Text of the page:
Flow Through Shares – Are they a good idea?

In all the years that I have been doing taxes there has been a common theme.  Everyone hates paying taxes, think they pay too much, and are always looking for a way to pay less.  Now I have written about how paying tax is good because it means you are making money, and paying lots of tax means you are making lots of money.  No one listens, most think I am an idiot, and other keep looking for schemes to reduce their taxes.  C’est la vie (that's life).

In light of this I have chosen to try and use math and reason to explain why flow through shares may not be all they are cracked up to be.  For those of you who don’t know, flow through shares are commonly found in mining, and Oil and Gas.  These industries typically need lots of money for exploration and development and attract investors by offering legal tax deductions for investing in their businesses.

Flow through shares work by transferring certain types of corporate expenses to individual investors.  These expenses are then deductible by individuals because the corporation has the legal right to flow them through to the shareholders.  This is done because the corporation has so many expenses it does not need them all, or is willing to trade them for the influx of working capital that is required.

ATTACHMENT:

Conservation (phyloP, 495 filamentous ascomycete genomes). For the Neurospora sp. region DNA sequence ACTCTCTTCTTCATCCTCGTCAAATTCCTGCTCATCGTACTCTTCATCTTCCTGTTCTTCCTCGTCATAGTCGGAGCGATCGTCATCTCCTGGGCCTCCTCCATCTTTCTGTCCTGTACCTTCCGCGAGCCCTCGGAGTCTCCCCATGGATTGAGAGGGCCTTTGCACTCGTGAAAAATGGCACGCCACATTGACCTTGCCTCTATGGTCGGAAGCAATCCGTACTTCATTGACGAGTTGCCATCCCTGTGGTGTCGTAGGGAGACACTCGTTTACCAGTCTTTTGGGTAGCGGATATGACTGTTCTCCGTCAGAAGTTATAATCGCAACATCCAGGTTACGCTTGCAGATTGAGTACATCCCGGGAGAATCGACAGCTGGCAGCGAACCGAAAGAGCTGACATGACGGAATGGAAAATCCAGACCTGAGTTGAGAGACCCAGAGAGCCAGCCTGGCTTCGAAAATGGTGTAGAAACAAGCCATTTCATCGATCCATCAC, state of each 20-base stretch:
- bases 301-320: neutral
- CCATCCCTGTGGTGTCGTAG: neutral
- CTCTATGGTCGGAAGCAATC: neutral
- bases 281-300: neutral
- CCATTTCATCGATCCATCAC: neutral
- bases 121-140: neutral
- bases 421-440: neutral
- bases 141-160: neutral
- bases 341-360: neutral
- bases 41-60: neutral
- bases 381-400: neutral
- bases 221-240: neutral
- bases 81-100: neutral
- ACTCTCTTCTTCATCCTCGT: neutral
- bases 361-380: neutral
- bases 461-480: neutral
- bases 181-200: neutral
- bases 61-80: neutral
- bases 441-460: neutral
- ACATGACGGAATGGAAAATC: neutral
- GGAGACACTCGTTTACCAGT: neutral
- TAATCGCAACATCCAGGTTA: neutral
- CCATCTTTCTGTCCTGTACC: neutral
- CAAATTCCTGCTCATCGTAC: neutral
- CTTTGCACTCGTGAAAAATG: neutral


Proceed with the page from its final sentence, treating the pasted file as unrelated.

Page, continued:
Flow through share have the following tax consequences.  You can receive up to the value of your investment in flowed through tax deductions, and the adjusted cost base (ACB) of the shares you own afterwards is zero.  In addition, when you sell your shares any  value received in excess of zero is treated as a capital gain which means only ½ is taxed, while the other ½ is tax free.

Now lets look at the Math.  The best type of flow through expense is called CEE.  It is a type of depreciation expense that is deductible 100% in the year the funds are expended.  So let’s assume that you “invest” $20,000 and let’s assume that your personal tax rate is 40%.  In addition let’s assume that you manage to sell your shares for $2,000 (1/2 of which is taxable).  Keep in mind this is not guaranteed.  In fact most times flow through shares are worthless unless the company makes a big find on the project for which the shares were issued.

Investment                        $20,000

Tax Savings                       (  8,000)

Sale of Shares                    (2,000)

Tax on Sale                            400

TOTAL LOSS                   10,400

In this example, even with the favorable sales price you still end up $10,400 in the hole.  Sometimes these investments pay off, but most times they do not.  Keep this in mind the next time you think paying taxes sucks.  Giving your money away or investing it unwisely will cost you far more.  In this case if you had just paid the $8,000 in tax you would still have the other $12,000 as opposed to being out of pocket $10,400.   Seems pretty simple to me, but I am just a dumb accountant with 6 years advanced education (post secondary) and more tax knowledge than 99% of all Canadians.  What would I know?